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Terminator Salvation Review

Written by Sam Lawrence | Monday, 06 July 2009 11:13

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Terminator Salvation was a game that looked good, not great before its release. The screens that were released a while ago looked fairly promising and the cover system seemed to control nice and smooth. I was hoping that this game could curb my need for shoot big robots in a post apocalyptic world. Unfortunately this game is the biggest disappointment of this generation for me.

Oh Grin what are you doing to yourself? You show the ability to make a decent game if you assembled parts of your two other mediocre 2009 releases, Wanted: Weapons of fate and Bionic Commando. You would think if they combined their recourses onto one game they could make it good. Well that was until Terminator Salvation came along. I will get this out of the way quickly; I had almost no enjoyment playing through this game and the best thing I have to say about it is that it’s lucky it only lasted 5 hours on the hardest difficulty.

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Terminator Salvation’s story picks up before the movie following John Conner before he becomes a commander. Your job is to venture back into Skynet territory in search for a Squad stuck behind enemy lines. It’s a very plain story that requires the battles to create the intensity, which is something they don’t do very well. Because the game is so short when the token deaths of characters happen you have made no connection to them so what was the point? When the main actor of the Movie, Christen Bale as John Conner, refuses to do the voice of his character in the game you know that something is wrong.

Cover combat, the staple of a third person shooter ever since Gears of War stormed in with its excellent cover system. That was all the way back in 2006; this is now 2009 am I right? So I must ask why Terminator’s cover system feels like it was lifted straight from a PS2 or Xbox game? I had many deaths because the game wouldn’t let me re-enter the same bit of cover I left 30 seconds ago when I ran for ammo. Also the Terminators have the power to swing their arms within 3 meters of your cover and it becomes a one hit kill. One positive about it is the quick cover system letting you chain cover using a simple on screen display. But a thought that came into my head while playing was that Wanted: Weapons of Fate, a game that was released earlier this year from the same developer did cover really, really well. It does take something from Wanted, really bad turrets. Why do all turrets sound so weak in gaming lately?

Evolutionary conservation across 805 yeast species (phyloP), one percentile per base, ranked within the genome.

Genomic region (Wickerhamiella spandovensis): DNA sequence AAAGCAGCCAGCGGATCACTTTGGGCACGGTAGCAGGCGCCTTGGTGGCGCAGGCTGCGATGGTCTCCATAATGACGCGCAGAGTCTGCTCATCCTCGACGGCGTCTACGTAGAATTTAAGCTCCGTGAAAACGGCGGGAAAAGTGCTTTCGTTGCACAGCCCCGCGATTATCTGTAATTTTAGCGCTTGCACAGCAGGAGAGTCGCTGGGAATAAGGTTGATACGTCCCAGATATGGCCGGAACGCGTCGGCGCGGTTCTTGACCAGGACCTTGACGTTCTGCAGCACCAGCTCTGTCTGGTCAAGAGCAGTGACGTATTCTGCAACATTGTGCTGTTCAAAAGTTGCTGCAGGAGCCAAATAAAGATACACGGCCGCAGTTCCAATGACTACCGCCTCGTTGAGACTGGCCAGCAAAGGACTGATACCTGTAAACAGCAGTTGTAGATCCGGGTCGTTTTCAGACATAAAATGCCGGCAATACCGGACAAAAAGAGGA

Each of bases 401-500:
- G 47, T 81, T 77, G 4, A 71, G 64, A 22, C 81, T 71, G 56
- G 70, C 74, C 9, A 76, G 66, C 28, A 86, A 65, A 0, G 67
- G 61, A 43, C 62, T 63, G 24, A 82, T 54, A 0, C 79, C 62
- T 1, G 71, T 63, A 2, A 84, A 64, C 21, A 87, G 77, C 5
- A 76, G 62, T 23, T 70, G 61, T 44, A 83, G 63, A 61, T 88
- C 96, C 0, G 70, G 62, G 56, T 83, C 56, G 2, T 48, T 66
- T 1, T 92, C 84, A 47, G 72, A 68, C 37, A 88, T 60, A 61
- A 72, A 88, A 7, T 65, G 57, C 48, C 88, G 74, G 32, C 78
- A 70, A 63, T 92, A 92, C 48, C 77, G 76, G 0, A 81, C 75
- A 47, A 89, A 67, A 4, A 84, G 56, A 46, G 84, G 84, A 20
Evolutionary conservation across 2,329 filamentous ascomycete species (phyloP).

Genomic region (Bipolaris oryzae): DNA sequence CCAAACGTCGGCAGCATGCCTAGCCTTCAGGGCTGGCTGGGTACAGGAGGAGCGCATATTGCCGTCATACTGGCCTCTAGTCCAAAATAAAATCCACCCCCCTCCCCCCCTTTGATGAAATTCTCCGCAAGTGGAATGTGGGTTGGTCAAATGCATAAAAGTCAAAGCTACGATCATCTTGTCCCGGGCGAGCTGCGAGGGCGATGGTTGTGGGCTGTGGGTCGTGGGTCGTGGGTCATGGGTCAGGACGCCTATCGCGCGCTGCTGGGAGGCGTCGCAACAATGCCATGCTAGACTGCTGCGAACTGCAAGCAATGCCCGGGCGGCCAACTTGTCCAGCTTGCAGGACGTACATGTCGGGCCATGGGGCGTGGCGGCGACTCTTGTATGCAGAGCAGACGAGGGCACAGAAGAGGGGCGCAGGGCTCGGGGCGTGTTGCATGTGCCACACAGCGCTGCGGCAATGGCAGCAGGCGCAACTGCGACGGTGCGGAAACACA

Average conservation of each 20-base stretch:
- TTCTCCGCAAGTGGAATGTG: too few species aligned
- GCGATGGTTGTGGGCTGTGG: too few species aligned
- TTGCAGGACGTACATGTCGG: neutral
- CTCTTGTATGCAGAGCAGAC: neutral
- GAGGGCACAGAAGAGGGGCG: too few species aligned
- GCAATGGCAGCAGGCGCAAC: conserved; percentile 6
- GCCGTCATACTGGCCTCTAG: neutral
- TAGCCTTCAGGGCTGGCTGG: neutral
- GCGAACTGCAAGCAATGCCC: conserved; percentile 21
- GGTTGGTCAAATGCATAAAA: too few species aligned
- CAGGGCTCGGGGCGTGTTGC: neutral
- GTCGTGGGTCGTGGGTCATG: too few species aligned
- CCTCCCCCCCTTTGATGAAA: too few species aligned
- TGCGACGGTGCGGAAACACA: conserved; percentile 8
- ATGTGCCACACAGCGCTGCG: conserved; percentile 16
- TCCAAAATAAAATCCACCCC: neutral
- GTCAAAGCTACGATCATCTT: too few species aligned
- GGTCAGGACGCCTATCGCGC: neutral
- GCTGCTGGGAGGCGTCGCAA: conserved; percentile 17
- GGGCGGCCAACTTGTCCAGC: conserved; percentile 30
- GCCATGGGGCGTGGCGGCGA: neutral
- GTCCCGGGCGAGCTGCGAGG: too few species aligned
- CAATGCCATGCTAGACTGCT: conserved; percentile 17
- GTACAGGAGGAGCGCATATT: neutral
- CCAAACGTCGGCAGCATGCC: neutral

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The game has a few good set pieces it throws you into; you get to take on a Hunter-Killer while it is shooting your building and you are being assaulted by a lot of machines while an NPC is trying to rig up some explosives. The problem with having these nice scenarios is that the game can’t give you that WOW factor because the visuals are so uninspiring and the whole game has a slightly blurry look. Also the weapons sound and feel so weak, when a T-600 takes 4 pipe bombs to the chest to kill it, it seems they are just trying to make each encounter last longer. The Machine Guns do not sound like anything more powerful than a peashooter. But of all its combat faults Terminator Salvation does one thing that is worse than all of those faults; overusing vehicle sequences. It felt at one point that after every other cut scene there would be a tacky vehicle sequence.

The level design in the game is uninspiring and very repetitive considering each type of enemy, of the three you fight on foot, takes a different strategy to defeat. The Spiders need to be assaulted from behind; the Wasps need to be hit with the shotgun and the T-600’s need attention from grenades and pipe bombs. After you have started the game and found all the problems the only reason to continue is that the game is so short and the Achievements/Trophies are all unlocked when you beat the game on hard, which is unlocked at the beginning.

Vehicle sequences are the only thing that variates the game play from walk forward, kill everything, walk forward, in a game that can be completed in around 3 hours even less in the, split screen only, Co-op. And ultimately that is the theme of this game, doing something only half way. This is the ultimate example in recent memory where a game could have been awesome and has not delivered on any of its potential. I’m sorry this review is so short but there is nothing else to write about. Expectations for games, even movie games, have been increased. If you really need something to play look at the fantastic back catalogue from last year. I guarantee something you missed will be better than this. With all the games coming this year Terminator Salvation isn’t even worth mentioning. This game is so short, it doesn’t have any replay ability and is such an uninspired game that it’s not even worth a rent. There are B movie games and then there is Terminator Salvation.  

1-star